Thursday, September 11, 2008

Sailing innovation: the planing hull

Tillerman via his blog: Proper course, has given a group writting challange on what we believe is the greatest innovation for sailing.

The greatest innovation in the sport of sailing is in my opinion the planing hull. Although not the inventor (that goes to Cmdr R Munroe in 1898) Uffa Fox, in 1928 designed his International 14 with a planing hull and in one season won 52 races, 2 2nds and 3 3rds out of 57 races started. Thus started the revolution in sailing dinghy hull design. Today from dinghies to open day boats to ocean racers, any boat designed for speed has a hull designed to plane.

Why is a planing hull so important? There are two main reasons: speed! and thrills!

Prior to the development of the planing hull boat speed was limited by the waterline length of the boat with a formular thus Speed (in Knots) = Sqrt of hull length (in feet) times 1.34.

This 'displacement' hull produced a bow wave and a stern wave which, a bit like the sound barrier for subsonic Aeroplanes limits its maximum speed. And just as an Aeroplane needs to break the sound barrier to reach supersonic speeds so a hull needs to overtake its bow wave to travel faster.

Thus by designing a hull with a V entry bow section and a flat beam and stern section the hull, with enough drive power and the correct technique, can lift over its bow wave and accelerate to greater speeds than its displacement speed.

The hull is no longer supported by bouyance but rather by the water pressure created by its foward speed and so there is less of the boat in the water and thus less drag . Thus the boat goes faster, creates its own apparent wind which increases the power from the sails and in turn produces even more speed.

With skill (and thats the tricky bit) the speed increases until the the remaining hull drag balances out the driving force of the sails.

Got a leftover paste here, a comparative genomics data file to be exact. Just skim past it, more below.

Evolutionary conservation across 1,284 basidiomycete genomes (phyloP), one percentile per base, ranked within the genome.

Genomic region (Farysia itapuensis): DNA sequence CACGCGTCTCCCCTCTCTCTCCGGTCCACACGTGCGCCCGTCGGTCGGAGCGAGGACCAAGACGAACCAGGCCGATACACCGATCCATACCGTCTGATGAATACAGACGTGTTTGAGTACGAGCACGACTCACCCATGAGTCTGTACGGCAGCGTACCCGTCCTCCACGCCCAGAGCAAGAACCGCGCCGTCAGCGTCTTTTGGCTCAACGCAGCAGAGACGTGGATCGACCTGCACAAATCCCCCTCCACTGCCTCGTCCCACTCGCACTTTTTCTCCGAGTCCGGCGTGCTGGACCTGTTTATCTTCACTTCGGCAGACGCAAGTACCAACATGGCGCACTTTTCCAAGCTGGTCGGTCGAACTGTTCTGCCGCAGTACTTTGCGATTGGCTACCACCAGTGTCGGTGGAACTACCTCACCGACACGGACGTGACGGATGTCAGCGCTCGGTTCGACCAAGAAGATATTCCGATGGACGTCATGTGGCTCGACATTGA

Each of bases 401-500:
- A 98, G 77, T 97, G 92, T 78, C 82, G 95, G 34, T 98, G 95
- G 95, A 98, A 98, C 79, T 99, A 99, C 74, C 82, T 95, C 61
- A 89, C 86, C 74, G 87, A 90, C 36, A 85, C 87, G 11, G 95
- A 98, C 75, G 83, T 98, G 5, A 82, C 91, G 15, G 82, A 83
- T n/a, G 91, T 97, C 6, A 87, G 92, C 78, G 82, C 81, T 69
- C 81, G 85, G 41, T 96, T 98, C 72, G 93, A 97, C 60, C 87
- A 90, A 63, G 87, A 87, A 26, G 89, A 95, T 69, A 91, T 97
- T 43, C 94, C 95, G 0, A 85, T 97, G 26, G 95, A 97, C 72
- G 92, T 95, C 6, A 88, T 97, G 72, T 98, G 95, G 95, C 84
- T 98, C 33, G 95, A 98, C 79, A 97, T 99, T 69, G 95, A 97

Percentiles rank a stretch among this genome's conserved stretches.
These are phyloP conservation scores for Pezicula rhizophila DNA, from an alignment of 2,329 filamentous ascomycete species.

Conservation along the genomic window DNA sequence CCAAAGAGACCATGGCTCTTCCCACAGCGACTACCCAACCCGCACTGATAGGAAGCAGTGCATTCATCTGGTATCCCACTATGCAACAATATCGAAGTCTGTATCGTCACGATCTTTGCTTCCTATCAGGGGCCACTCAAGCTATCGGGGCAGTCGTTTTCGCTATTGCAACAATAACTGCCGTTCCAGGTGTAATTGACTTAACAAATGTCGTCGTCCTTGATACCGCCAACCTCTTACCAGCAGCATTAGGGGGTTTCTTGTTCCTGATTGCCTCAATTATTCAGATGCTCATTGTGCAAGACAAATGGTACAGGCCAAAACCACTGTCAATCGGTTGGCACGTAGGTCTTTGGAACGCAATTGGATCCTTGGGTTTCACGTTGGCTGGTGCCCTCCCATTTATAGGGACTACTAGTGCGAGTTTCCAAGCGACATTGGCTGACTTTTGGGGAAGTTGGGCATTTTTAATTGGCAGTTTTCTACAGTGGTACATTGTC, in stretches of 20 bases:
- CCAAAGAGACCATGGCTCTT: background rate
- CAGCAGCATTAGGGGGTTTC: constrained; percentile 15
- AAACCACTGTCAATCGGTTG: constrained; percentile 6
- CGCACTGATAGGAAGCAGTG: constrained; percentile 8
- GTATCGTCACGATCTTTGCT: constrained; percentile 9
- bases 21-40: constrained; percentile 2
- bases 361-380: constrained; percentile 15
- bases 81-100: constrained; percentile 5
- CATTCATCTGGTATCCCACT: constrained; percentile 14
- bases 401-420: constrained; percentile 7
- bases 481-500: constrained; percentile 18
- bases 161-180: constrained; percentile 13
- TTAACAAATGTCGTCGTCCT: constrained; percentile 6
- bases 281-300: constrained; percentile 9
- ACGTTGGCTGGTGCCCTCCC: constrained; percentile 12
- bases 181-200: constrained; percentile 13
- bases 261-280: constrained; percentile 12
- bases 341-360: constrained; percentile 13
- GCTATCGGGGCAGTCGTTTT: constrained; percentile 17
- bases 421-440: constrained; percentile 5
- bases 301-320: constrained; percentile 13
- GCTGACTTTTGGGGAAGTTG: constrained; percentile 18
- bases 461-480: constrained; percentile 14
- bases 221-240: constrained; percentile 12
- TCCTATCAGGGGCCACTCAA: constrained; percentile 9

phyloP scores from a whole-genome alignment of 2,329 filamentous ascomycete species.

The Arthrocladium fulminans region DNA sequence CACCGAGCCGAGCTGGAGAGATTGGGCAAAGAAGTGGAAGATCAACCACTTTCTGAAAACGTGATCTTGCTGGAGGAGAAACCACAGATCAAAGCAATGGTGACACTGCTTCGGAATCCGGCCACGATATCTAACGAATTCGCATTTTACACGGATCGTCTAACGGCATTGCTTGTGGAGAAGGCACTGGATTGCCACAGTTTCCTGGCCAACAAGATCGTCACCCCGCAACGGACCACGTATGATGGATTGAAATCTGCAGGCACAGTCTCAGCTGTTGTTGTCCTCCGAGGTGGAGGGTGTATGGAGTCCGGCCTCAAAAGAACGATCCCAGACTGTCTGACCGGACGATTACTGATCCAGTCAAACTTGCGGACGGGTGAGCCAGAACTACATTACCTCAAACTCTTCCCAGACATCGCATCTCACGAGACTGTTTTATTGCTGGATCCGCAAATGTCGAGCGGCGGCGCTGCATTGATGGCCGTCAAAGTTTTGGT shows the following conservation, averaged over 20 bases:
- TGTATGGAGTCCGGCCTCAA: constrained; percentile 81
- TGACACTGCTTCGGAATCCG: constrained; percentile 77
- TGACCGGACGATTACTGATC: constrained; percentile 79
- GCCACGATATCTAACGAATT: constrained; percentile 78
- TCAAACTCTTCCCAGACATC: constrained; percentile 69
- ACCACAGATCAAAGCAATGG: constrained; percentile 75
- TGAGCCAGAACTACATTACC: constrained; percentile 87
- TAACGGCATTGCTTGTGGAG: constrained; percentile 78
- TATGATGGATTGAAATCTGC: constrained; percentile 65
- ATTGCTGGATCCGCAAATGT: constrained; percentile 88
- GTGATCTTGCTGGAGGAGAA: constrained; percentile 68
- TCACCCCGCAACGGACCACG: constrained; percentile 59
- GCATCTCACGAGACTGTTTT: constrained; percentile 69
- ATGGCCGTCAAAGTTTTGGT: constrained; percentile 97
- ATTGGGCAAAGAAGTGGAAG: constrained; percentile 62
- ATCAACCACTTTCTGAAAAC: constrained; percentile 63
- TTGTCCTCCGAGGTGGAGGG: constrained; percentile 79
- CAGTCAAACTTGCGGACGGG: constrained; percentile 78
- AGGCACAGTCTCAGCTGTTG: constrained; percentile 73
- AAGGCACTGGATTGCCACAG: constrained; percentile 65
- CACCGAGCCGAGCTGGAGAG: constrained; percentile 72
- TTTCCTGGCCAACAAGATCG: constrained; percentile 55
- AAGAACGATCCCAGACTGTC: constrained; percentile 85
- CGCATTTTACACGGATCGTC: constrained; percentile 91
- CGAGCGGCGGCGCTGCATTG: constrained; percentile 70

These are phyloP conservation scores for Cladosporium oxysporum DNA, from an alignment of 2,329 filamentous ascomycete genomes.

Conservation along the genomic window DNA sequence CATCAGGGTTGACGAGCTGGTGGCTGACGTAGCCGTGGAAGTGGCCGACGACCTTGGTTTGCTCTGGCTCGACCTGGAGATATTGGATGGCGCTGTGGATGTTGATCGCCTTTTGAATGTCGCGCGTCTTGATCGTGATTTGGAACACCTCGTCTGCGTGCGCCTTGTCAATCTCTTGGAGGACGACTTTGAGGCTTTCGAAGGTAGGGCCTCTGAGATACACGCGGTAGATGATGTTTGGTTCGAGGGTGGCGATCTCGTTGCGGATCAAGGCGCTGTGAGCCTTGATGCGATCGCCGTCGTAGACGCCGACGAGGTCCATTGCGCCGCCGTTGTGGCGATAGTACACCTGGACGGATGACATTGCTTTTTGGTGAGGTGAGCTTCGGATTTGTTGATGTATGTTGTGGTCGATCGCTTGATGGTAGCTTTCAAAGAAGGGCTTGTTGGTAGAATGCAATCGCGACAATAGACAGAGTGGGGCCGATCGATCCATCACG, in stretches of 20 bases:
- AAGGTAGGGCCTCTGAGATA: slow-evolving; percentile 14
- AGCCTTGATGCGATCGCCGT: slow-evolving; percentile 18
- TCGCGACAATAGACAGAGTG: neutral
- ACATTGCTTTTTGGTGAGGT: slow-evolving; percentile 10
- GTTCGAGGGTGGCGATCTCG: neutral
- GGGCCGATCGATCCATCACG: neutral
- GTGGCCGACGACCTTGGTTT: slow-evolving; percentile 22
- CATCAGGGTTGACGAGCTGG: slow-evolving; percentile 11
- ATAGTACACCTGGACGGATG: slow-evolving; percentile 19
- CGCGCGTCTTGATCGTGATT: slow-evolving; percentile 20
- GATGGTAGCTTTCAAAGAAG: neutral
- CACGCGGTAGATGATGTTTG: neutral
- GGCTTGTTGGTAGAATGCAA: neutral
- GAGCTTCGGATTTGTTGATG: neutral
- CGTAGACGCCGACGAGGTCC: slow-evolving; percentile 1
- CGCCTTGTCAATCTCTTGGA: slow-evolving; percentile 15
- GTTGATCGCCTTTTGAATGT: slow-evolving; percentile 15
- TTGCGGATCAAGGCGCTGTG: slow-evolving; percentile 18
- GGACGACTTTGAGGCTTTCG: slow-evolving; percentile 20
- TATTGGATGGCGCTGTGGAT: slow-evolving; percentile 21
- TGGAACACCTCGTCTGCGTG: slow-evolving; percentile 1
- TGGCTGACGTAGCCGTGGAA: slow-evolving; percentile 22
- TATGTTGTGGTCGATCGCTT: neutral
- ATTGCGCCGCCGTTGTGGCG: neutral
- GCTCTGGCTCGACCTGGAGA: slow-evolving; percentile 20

The danger is that a mistake can result in this precarious balance suddely going wrong and the result is quite likely to be a spectacular capsize:

All this adds up to real hair rasing, trail blazing, wet arse fun! Just like last weekend!

The key ingredient to getting a boat to plane is the correct hull trim by moving crew weight aft to lift the bow and keeping the hull upright so that the drive from the sail isn't pushing the boat into the water but lifting it and driving it foward. Maximise the sail trim to get optimum power, a common fault is over sheeting the sails.

The rules say that you are allowed to pump the sail once for every gust or wave so a well timed pump can give the boat the extra kick to get it over its bow wave and planning. Waves can be your friends too giving you the extra speed to get planing. The trick is to get the boat surfing on the wave front, this increases your speed and by triming the sails in time you can get the hull to plane and sustain the 'surf' and by catching sucsessive waves you can keep the boat planing a long time.

Once the boat is planing you may need to trim in the sails to the new apparent wind and maybe even bare away to keep the boat upright and the sails pulling. Avoid sharp helm movements as this will slow the boat and then you risk a broach and even breaking the rudder blade, try to hull trim to steer. If the wind dies, head up to keep the apparent wind and keep the boat moving as long as possible in the plane. Avoid hitting waves but try to steer through the troughs and gaps in the waves.

1 comment:

Tillerman said...

Good one Tim. I hadn't thought of this but you are so right. How different dinghy sailing must have been before this invention!